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Charles Cherney, Associated Press
New Chicago Bulls player Carlos Boozer holding his new jersey during a press conference.

DEERFIELD, Ill. — As the Carlos Boozer news conference was winding down on Friday afternoon, the Chicago Bulls' summer league practice was getting ready to begin.

Twice Boozer cut interviews short so he could rush over and greet friends on the Bulls' summer squad. First it was guard John Lucas III, then one of Boozer's Miami buddies, guard Jack McClinton. Boozer clearly has friends in a variety of places — including Utah, as he reflected back on six years in Salt Lake City.

"I'll miss a lot," he said. "My teammates, the coaching staff, the organization — they were all great to me for six years. I grew up a lot out there, learned a lot about who I was and where I was going." Most NBA observers expected Boozer to leave Utah a year ago, but he surprisingly chose not to opt out of his contract. Asked if he considered re-signing with the Jazz this year, Boozer didn't waver in his answer.

"I did," he said. "I had talked to (CEO) Greg (Miller) first, as soon as 9 o'clock hit (on July 1). I was in L.A. when free agency started. I told Greg I really wanted the opportunity to stay. I wanted to talk to him first. I wanted to see what they had in store and what they were going to do.

"Unfortunately, it wasn't meant to be for me to stay. That's OK. Sometimes that happens. But coming here, I know I'm coming to the right place."

Boozer wouldn't get into what was said in his initial conversation with the Jazz, but suggested contract terms were discussed between the two sides. Introduced in Chicago the day after LeBron James snubbed the Bulls and announced plans to join the Miami Heat, Boozer was enthusiastic about the choice he made.

"This was the best place for me professionally and personally," he said. "One of the biggest reasons, they want to win. They have a huge desire to win championships. Not just now, but for many years to come. They have the pieces in place, the motivation in place, the coach in place and the right DNA makeup to get it done. I want to win championships."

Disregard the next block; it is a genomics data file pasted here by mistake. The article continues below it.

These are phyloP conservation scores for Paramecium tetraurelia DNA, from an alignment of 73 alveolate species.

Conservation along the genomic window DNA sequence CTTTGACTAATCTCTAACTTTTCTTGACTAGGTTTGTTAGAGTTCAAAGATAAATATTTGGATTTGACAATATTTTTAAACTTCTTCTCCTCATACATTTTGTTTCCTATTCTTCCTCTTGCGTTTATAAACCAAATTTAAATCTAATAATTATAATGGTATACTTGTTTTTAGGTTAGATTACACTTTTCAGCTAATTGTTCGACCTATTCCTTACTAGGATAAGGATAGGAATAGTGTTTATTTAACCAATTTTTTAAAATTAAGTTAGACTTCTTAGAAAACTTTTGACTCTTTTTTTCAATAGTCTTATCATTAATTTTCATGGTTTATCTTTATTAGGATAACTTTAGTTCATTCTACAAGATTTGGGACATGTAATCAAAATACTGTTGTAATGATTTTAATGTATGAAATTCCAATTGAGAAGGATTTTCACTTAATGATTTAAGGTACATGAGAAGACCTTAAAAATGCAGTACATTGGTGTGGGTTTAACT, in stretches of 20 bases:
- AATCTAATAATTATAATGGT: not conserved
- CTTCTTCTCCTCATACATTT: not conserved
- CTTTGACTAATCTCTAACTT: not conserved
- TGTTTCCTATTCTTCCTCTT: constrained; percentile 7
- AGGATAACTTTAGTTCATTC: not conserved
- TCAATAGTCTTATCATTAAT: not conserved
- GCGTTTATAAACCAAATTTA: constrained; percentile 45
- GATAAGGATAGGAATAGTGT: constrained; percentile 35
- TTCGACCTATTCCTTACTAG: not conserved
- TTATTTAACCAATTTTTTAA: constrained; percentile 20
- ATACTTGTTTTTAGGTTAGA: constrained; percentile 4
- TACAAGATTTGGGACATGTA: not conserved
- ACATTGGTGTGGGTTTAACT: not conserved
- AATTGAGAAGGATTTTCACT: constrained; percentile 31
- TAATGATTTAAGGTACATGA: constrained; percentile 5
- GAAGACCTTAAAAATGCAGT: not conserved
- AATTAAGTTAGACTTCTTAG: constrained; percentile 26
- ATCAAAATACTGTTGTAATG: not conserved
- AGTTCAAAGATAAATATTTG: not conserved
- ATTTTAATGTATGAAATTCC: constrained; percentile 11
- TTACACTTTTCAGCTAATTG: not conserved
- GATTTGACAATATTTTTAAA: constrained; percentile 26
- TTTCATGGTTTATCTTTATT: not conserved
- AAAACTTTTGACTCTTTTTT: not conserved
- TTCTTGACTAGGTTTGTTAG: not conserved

Boozer and James were teammates during the 2003-04 season in Cleveland. He admitted making a last-minute pitch for James to join him in Chicago, then offered a congratulatory phone call late Thursday night when James was on his way to Miami.

"I was happy for him," Boozer said. "I think no matter what he did, it would be extremely scrutinized. I think if he had gone back (to Cleveland), he would have taken criticism. If he left like he did, he would have had criticism.

"I talked to him last night and wished him good luck. He wished the same for me. He had to do what's best for him and his family. Hopefully, we'll see them down the road."

Boozer agreed it was tough to leave a successful partnership with point guard Deron Williams in Utah. Now he'll team up with a younger version in Derrick Rose, who made the All-Star team in his second season.

"I'm going to miss him," Boozer said of Williams. "We had a great combo out there."

Boozer also promised to keep Jazz coach Jerry Sloan with him in spirit until he retires from basketball.

"I look at him as always going to be my coach," Boozer said. "I learned so much from him. I grew up a lot in Utah under him and the whole coaching staff. It was a great family, great organization and I was proud to be a part of it for so many years."